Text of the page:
Archived

This topic is now archived and is closed to further replies.

Guest Adverse Yawn

How do pilots typically set NAV1 and NAV2 radios?

63 posts in this topic

After planning a flight what frequencies are typically set in the NAV radios while on route to your destination? Obviously on approach the ILS runway frequency (if available) is set into NAV1. But what about all the VORs on route? Is there some sort of protocol used in order to maintain situational awareness?Thanks for any information!Airbus

0

Share this post


Link to post
Share on other sites
Help AVSIM continue to serve you!
Please donate today!

That issue depends entirely on the flight you are engaged in and the equipment (other than vor receivers) that you have on board.On the ILS...BOTH heads should be dialed to the ILS just in case you lose one...and many pilots keep the ID beeping so they know right away if they lose one.Typically, if you are flying a Victor airway, you would have VOR #1 set to the radial FROM the outbound VOR and the #2 set to the inbound radial TO the next VOR making up the airway...at least that's what I do.If you have GPS, then the VORs don't do much for you until encountering the approach but if you become incredibly bored, you can plot your position on a sectional or enroute chart by doing VOR cross bearings.You can also perform the required VOR accuracy checks in the air.Regards,Jim

0

Share this post


Link to post
Share on other sites

Generally I have NAV 1 set to my course radial, and NAV 2 for the next intersection.----------------------------------------------------------------John MorganReal World: KGEG, UND Aerospace Spokane Satillite, Private ASEL 141.2 hrs, 314 landings, 46 inst. apprs.Virtual: MSFS 2004"There is a feeling about an airport that no other piece of ground can have. No matter what the name of the country on whose land it lies, an airport is a place you can see and touch that leads to a reality that can only be thought and felt." - The Bridge Across Forever: A Love Story by Richard Bach

0

Share this post


Link to post
Share on other sites

>If you have GPS, then the VORs don't do much for you until>encountering the approach but if you become incredibly bored,>you can plot your position on a sectional or enroute chart by>doing VOR cross bearings.>Enroute with a GPS, that's all they're good for; just something to tinker with, to pass time. These days, dialing in the inbound, and dialing in the outbound, seems like a relic of the past. A few of us, are presently arguing GPS reliability, VORS, RAIM, etc. on the Hangar Forum. But I'll eventually win! :D I have too much "good" data backing up the reliability of "todays" new GPS recievers in combination with WAAS. L.Adamson

0

Share this post


Link to post
Share on other sites

Ditto.Or NAV 2 to pick up a radial along the way....typically set-up @ 90 degree (from course) from a selected 'check point' location.

0

Share this post


Link to post
Share on other sites

They can also be used to set the `start` and `finish` of a straight leg in cruise. If DME'd you can watch the one wind down while the other winds up. When the needle crosses the centreline and the numbers match,you reached your turning point. I used this method on my qualifying cross country, even though I had a map, stopwatch and photos of the turning points on my kneeboard. I seem to recall I was paranoid about not making the mistake of `making the waypoint fit the flightplan` and ending up at the wrong airfield wondering why they weren't answering the radio after reading about a poor student who did just that the night before my XC!But with GPS and the little red line these days why bother? Well, one very good reason is that those little dials provide an interactive link with your map from your panel. The current map that shows NOTAM'd areas, ATZ restrictions and the many other little things that the little red line will happily plough straight through! Not a problem in the wide-open spaces of the USA, but very very important in the crushed airspace restrictions and bloody Euro control zones in the UK and Europe. Allcott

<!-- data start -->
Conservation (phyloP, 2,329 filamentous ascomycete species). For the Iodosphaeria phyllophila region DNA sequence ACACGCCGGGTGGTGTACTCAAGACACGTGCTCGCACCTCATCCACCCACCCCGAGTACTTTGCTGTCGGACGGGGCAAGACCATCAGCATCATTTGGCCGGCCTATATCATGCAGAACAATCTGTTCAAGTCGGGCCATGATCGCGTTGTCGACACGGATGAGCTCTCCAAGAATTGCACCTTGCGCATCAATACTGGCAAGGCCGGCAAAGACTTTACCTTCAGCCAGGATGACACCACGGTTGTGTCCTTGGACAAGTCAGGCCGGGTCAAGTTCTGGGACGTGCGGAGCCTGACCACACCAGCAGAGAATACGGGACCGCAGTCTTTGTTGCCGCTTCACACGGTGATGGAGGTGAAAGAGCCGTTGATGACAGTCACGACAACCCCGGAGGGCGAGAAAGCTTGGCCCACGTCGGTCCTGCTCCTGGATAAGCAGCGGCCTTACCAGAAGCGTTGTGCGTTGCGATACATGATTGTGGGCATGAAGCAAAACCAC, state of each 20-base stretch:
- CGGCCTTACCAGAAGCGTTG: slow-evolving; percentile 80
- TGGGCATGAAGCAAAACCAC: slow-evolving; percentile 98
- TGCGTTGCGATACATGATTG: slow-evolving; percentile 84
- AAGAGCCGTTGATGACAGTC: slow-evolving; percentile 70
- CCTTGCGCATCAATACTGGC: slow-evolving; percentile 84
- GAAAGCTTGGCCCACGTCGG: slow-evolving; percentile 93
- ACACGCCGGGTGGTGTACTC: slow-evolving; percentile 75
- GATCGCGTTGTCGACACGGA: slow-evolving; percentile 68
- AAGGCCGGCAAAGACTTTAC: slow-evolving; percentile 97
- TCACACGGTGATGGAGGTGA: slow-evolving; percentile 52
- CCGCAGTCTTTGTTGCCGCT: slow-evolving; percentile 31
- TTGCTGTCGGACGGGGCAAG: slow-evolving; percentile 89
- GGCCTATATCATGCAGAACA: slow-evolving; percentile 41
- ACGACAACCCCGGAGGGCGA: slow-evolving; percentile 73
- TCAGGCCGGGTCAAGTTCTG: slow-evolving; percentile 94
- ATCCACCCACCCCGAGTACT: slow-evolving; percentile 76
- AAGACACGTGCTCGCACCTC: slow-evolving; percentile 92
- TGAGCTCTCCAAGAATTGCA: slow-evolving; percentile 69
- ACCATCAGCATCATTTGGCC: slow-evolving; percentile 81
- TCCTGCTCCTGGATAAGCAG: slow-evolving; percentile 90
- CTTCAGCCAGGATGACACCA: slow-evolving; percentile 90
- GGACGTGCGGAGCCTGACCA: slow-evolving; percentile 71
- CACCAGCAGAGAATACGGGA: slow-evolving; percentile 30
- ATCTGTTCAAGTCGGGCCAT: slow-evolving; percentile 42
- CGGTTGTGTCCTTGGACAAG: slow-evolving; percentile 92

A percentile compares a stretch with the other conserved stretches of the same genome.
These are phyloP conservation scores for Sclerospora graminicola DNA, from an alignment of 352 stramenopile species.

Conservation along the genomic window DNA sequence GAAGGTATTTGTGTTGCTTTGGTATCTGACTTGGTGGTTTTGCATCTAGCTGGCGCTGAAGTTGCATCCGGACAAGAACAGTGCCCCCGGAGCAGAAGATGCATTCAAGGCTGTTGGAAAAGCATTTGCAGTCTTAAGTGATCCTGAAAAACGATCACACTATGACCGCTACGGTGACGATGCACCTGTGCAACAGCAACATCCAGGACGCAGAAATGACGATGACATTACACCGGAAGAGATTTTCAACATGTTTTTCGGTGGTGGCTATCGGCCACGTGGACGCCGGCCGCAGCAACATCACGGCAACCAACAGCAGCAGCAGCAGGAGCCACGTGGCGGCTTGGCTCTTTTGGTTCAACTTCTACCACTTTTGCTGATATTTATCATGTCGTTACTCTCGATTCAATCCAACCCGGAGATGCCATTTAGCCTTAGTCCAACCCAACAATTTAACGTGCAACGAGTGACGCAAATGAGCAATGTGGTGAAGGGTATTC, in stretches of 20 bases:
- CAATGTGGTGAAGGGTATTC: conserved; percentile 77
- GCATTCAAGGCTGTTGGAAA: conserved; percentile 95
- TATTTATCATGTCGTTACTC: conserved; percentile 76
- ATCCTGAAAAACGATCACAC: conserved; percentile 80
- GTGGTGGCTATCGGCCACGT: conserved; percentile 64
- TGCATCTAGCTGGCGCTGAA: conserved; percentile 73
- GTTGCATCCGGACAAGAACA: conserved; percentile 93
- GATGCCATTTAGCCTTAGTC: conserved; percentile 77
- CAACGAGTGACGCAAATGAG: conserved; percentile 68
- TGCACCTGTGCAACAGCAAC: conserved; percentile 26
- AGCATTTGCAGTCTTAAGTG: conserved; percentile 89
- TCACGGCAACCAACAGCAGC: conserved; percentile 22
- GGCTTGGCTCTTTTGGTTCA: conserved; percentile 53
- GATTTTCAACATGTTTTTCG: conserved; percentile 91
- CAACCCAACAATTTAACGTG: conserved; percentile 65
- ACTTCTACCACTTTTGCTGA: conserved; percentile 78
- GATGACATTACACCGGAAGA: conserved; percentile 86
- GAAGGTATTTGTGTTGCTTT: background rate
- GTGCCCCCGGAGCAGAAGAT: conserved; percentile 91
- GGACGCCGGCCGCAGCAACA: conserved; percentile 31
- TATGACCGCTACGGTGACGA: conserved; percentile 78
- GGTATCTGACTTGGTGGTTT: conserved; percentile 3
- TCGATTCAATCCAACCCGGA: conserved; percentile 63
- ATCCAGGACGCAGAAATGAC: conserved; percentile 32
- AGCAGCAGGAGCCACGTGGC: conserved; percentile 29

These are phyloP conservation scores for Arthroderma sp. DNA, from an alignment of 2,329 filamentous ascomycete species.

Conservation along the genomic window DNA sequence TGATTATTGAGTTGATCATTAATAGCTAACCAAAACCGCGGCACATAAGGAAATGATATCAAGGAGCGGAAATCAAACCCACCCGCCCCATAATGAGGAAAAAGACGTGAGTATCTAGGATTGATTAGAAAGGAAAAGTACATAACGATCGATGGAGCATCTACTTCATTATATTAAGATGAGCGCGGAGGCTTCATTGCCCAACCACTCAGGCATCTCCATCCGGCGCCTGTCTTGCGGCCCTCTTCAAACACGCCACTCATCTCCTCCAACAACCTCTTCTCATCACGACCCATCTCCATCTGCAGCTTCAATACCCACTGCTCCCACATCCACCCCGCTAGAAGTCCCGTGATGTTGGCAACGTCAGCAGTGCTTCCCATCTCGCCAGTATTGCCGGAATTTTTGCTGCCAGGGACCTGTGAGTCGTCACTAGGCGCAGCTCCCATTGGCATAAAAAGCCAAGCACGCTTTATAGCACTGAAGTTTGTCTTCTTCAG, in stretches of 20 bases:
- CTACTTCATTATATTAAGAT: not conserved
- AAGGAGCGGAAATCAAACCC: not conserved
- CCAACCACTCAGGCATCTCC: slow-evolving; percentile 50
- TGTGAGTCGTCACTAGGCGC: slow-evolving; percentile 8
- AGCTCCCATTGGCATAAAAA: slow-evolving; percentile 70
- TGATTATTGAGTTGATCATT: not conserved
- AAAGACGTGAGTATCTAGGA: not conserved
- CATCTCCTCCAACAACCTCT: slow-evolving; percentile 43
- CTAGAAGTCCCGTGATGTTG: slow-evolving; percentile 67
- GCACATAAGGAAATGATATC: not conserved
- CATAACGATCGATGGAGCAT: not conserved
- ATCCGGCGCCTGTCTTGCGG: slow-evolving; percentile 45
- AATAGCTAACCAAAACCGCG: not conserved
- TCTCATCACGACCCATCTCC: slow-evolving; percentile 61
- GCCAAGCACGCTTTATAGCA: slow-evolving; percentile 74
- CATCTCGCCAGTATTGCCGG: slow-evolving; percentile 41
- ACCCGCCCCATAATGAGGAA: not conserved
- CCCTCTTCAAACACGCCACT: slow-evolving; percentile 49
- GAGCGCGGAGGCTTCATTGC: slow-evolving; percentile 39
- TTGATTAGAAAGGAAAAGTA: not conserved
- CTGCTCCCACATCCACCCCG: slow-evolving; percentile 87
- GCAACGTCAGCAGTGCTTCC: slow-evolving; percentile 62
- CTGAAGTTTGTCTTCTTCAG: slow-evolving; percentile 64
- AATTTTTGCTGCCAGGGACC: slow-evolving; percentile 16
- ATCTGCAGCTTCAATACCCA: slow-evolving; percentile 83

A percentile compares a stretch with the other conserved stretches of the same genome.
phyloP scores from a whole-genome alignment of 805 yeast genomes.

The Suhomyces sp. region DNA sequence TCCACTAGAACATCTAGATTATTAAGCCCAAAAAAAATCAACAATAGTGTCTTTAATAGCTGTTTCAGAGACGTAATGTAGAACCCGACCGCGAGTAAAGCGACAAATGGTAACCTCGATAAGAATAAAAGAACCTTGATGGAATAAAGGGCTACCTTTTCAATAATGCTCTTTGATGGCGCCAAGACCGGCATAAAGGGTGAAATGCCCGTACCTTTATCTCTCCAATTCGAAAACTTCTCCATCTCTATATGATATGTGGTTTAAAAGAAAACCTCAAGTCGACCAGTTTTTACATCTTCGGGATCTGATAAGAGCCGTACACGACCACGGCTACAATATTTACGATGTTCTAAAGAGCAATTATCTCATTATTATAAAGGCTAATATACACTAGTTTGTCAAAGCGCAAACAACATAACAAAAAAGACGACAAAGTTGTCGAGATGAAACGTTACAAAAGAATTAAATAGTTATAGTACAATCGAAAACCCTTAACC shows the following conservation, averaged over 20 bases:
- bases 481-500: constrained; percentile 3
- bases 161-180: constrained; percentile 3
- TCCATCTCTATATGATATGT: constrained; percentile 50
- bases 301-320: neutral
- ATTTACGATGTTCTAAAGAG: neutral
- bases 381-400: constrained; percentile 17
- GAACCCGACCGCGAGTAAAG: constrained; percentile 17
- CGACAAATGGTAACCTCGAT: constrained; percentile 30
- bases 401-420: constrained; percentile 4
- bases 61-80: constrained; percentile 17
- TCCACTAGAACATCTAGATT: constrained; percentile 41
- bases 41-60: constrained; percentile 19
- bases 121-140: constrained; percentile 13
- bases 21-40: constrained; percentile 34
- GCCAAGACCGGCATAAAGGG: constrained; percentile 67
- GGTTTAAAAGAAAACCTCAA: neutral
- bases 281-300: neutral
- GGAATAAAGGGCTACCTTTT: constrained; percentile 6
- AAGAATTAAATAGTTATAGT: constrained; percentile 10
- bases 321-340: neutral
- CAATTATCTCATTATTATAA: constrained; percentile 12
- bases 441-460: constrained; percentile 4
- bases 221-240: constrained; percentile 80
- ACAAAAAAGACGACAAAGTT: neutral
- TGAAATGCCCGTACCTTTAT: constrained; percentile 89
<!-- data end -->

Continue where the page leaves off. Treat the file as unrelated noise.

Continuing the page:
0

Share this post


Link to post
Share on other sites

I assume when you say red line, you mean keeping the plane icon on the magenta course line. You should not try to focus on keeping the white plane on the magenta line in the GPS map screen as it is a large scale depiction of what's really going on. Slave the GPS to OBS1, or use the the course deviation gauge at the bottom of the map (In the real Garmin GPSs, I'd switch to a different NAV Page that shows a larger course deviation gauge and no map).----------------------------------------------------------------John MorganReal World: KGEG, UND Aerospace Spokane Satillite, Private ASEL 141.2 hrs, 314 landings, 46 inst. apprs.Virtual: MSFS 2004"There is a feeling about an airport that no other piece of ground can have. No matter what the name of the country on whose land it lies, an airport is a place you can see and touch that leads to a reality that can only be thought and felt." - The Bridge Across Forever: A Love Story by Richard Bach

0

Share this post


Link to post
Share on other sites

Yeah, I've only lost it once, and it was on a VMC day doing practice IFR approaches, but I keep NAVs set for redundancy in case of that "Oops, the virtually impossible happened!" situation when the thing quits.----------------------------------------------------------------John MorganReal World: KGEG, UND Aerospace Spokane Satillite, Private ASEL 141.2 hrs, 314 landings, 46 inst. apprs.Virtual: MSFS 2004"There is a feeling about an airport that no other piece of ground can have. No matter what the name of the country on whose land it lies, an airport is a place you can see and touch that leads to a reality that can only be thought and felt." - The Bridge Across Forever: A Love Story by Richard Bach